Obstruction Objects for Efficient People
Burgess Brown, Melissa Dela Cruz, and Leonore Snoek
We are interfacing with meaningful inefficiencies.
What do we, as urban dwellers, stand to lose in the age of the hyper-efficient smart city? As our interactions with our environment and our neighbors become seamless, how are our experiences in the physical city and our conception of community affected? Inspired by Chantal Mouffe’s concept of agonistic pluralism, Eric Gordon and Stephen Walter’s design value of meaningful inefficiencies, the tenets of psychogeography, and the aesthetics of wabi-sabi, we have developed spatial interventions that disrupt efficient flows through the smart city. We believe hyper-efficient flow of humans through their environment, while logistically smart, poses a threat to the democratic urban experience that we seek to sustain through encouraging alternative and inefficient interfaces with the environment. These interfaces — zones of friction and interaction — foster moments of democracy between community members absent in the streamlined and perfectly efficient city.
Smart Cities and Space for Agonism
One of the key aims of the smart city movement is efficiency. This aim is admirable and advantageous when applied to systems (transportation, waste, water) but becomes problematic when applied to people and communities. Smart city ideology functions on the idea of streamlined and seamless efficiency, but community is inherently messy, and a homogenous efficiency mandate leaves little room for contestation.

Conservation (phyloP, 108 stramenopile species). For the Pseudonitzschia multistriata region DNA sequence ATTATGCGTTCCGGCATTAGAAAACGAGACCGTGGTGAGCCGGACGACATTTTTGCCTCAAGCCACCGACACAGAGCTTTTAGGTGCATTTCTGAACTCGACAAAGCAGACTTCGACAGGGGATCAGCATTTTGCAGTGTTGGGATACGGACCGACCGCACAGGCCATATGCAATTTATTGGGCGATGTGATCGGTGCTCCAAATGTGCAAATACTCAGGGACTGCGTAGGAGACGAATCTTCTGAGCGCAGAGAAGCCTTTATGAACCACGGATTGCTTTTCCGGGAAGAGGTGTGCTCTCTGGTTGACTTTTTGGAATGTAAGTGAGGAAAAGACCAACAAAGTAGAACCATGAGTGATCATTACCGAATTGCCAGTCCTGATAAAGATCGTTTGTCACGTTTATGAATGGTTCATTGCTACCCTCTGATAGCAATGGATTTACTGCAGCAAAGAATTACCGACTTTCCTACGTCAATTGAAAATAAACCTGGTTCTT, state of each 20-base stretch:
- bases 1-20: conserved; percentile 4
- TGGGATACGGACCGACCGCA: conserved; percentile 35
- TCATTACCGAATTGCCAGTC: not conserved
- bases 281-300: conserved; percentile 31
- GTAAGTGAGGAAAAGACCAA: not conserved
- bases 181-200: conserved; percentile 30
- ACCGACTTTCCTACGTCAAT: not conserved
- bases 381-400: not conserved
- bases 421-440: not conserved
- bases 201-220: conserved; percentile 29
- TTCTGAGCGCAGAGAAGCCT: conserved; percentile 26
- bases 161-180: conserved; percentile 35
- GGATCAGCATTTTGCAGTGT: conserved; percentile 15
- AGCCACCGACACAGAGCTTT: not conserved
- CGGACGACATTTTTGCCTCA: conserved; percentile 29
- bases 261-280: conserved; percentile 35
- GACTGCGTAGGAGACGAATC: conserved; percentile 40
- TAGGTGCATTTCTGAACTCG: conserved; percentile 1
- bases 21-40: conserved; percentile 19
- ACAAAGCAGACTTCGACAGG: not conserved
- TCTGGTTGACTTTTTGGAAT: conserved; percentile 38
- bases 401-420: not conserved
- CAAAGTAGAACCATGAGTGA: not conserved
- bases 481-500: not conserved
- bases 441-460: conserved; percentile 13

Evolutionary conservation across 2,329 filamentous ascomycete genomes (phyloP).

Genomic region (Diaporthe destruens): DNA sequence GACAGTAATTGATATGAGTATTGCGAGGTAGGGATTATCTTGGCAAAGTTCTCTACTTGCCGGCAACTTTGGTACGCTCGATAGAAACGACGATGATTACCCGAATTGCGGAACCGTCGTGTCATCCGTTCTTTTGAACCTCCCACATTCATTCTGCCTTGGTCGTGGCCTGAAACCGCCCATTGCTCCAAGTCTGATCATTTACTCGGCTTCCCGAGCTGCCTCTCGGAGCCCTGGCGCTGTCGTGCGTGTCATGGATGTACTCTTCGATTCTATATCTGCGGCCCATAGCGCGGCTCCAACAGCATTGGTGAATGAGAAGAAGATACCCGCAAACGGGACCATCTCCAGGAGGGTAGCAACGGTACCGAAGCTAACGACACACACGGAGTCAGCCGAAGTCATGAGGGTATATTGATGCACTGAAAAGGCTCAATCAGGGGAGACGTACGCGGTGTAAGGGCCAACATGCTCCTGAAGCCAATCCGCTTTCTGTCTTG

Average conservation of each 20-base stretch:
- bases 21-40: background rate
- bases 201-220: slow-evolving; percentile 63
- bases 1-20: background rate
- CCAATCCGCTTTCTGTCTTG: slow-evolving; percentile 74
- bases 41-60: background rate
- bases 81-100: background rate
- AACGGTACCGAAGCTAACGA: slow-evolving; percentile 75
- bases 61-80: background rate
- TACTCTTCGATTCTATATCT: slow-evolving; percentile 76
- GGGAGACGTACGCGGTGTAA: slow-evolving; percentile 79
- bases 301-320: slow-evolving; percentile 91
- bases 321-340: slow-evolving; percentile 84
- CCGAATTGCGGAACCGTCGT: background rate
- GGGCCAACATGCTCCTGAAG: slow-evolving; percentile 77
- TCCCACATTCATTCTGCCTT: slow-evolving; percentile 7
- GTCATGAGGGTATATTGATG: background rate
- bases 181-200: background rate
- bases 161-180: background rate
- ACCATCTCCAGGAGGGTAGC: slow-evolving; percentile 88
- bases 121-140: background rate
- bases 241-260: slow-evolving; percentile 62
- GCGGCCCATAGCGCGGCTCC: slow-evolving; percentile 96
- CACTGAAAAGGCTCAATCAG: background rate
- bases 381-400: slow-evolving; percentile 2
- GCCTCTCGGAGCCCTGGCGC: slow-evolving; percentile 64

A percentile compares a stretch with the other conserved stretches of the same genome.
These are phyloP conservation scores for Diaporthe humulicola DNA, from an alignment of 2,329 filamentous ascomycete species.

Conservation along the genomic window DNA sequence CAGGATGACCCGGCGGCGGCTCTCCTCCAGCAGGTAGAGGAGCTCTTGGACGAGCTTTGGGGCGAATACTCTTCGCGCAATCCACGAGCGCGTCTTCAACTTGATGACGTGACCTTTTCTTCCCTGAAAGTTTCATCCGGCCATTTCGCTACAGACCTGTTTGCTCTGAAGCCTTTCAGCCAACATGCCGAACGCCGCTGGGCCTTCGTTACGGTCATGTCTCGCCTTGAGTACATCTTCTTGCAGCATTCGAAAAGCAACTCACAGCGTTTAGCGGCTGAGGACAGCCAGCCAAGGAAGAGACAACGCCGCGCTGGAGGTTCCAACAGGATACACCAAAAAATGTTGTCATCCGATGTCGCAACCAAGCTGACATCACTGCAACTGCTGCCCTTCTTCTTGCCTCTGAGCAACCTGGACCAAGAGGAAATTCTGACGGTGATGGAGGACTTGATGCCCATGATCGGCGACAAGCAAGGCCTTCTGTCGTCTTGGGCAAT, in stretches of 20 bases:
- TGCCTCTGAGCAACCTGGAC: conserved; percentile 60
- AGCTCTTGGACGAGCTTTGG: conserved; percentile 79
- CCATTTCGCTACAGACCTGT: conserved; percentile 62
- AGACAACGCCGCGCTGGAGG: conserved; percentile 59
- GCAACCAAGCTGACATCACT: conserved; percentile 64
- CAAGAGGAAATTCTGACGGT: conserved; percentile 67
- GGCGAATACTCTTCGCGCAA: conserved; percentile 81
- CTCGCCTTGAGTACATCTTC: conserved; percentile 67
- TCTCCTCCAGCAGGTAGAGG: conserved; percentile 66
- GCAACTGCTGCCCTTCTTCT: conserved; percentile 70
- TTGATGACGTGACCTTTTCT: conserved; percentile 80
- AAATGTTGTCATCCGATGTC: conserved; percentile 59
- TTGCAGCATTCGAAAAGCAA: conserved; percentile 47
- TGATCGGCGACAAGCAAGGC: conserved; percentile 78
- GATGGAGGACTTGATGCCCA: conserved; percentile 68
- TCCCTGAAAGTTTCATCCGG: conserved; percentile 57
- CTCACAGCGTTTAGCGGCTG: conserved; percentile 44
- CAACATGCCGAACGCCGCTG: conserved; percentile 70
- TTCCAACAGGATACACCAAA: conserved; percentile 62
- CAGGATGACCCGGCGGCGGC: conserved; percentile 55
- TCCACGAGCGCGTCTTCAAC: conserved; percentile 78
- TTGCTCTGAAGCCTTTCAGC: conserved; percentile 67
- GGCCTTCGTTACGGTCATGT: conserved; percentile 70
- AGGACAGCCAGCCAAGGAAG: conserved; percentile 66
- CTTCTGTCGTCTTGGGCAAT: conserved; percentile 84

In The Democratic Paradox, Mouffe warns that a ‘well-ordered society,’ one whose aim is consensus, erases the place of the adversary, thereby expelling any opposition from the democratic process. She calls for a society based on ‘agonistic pluralism’ – a relationship between adversaries (friendly enemies) who share a common space but feel it should be managed in different ways. Agonism safeguards against consensus and creates space where “confrontation is kept open, power relations are always being put into question and no victory can be final.”  This is the space we feel is placed under siege by smart cities, and is the space we seek to preserve and strengthen.
Agonism, messiness, and the unexpected are cornerstones of democracy. They are also essential to the urban experience. In her often-quoted work The Death and Life of Great American Cities, Jane Jacobs states, “The ballet of the good city sidewalk never repeats itself from place to place, and any once place is always replete with new improvisations.”  These improvisations stand to be lost when urban dwellers mesh seamlessly with the smart city interface.
Design proposal – Obstruction Objects For Efficient People